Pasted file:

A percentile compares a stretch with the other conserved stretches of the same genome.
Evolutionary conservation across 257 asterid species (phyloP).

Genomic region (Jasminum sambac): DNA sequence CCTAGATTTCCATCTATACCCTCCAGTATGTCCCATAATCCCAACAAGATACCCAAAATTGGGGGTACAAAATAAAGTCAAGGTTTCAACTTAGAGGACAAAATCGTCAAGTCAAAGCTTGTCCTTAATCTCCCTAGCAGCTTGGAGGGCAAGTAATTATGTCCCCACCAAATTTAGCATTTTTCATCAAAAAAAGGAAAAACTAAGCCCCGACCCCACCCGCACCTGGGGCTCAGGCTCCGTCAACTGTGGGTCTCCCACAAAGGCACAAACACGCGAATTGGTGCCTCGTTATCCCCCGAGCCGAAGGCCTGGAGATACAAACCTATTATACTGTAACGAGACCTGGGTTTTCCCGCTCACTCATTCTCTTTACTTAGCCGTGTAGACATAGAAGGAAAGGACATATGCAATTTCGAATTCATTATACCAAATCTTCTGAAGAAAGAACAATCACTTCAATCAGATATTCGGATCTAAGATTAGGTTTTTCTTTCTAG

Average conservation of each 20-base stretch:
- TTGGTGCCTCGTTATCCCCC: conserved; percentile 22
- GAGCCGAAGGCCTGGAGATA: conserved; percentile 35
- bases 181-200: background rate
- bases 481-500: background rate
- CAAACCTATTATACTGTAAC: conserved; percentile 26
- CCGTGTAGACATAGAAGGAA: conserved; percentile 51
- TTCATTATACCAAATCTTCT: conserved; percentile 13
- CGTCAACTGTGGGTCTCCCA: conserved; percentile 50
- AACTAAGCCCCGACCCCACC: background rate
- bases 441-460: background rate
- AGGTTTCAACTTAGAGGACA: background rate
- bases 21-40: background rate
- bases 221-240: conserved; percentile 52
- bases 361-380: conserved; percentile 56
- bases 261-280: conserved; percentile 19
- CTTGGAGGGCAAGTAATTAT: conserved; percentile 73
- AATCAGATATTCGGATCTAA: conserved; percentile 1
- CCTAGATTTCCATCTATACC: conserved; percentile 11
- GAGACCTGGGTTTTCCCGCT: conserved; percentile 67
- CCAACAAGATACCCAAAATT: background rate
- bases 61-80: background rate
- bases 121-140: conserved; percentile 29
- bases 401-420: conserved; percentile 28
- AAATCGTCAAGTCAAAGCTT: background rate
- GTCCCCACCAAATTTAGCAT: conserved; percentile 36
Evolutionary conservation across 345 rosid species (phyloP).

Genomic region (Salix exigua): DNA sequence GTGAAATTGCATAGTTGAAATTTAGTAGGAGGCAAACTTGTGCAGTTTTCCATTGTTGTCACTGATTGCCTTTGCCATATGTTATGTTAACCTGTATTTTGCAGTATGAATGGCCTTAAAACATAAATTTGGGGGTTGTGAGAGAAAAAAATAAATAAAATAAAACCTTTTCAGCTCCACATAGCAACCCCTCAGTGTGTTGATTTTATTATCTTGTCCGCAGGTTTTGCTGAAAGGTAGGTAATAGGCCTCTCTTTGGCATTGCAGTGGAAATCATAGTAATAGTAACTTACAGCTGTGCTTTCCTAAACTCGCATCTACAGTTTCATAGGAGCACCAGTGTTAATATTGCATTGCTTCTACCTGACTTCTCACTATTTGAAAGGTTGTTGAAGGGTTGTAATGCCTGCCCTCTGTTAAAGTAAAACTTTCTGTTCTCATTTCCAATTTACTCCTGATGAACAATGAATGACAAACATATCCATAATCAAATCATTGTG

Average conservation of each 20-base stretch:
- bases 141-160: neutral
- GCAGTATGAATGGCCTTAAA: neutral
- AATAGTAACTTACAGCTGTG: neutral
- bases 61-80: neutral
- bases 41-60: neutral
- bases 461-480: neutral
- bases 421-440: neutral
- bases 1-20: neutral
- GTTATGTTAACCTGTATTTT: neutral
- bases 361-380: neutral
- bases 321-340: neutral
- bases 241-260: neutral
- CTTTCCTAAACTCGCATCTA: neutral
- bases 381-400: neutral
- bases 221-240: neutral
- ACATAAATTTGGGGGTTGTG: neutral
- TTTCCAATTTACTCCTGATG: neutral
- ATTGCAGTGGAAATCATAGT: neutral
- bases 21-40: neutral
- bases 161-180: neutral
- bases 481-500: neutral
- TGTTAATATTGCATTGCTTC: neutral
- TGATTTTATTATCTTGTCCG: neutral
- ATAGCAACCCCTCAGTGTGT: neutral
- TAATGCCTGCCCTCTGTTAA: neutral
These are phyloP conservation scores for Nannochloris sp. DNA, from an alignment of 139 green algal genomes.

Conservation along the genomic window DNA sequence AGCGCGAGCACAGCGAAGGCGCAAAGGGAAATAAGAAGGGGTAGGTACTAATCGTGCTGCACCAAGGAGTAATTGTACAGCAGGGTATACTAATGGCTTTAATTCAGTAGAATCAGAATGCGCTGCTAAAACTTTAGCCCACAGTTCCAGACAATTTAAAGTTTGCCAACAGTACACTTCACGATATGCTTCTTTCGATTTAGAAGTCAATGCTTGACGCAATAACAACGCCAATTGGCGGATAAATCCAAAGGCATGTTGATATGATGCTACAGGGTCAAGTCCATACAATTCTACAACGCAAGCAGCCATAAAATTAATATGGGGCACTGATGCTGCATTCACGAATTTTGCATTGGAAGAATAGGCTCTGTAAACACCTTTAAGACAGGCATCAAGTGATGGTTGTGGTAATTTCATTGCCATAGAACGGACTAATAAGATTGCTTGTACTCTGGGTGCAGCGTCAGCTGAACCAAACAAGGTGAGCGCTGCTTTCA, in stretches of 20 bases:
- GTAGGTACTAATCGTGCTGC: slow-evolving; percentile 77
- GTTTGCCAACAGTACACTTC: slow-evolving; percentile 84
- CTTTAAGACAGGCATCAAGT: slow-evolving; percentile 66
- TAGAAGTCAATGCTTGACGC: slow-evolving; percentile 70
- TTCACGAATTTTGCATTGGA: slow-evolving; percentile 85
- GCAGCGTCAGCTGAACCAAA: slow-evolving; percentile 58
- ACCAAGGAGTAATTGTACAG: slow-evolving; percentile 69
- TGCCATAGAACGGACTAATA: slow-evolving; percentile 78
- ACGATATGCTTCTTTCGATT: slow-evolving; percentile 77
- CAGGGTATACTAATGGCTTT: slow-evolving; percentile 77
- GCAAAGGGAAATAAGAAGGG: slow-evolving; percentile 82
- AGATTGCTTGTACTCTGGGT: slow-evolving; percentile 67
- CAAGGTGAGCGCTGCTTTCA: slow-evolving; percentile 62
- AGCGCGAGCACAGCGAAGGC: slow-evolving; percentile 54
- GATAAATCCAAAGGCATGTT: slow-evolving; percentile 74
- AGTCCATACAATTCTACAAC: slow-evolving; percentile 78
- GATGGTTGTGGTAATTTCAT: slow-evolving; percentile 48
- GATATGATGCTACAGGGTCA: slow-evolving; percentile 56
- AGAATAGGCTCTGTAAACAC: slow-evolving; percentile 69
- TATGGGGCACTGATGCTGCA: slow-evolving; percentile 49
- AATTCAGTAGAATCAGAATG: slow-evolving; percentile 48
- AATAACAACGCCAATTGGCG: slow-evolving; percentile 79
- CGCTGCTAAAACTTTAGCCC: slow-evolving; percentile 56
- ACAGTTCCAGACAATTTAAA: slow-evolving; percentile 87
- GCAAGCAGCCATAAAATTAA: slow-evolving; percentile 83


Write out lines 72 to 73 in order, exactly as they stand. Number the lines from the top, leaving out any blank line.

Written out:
- CAAGGTGAGCGCTGCTTTCA: slow-evolving; percentile 62
- AGCGCGAGCACAGCGAAGGC: slow-evolving; percentile 54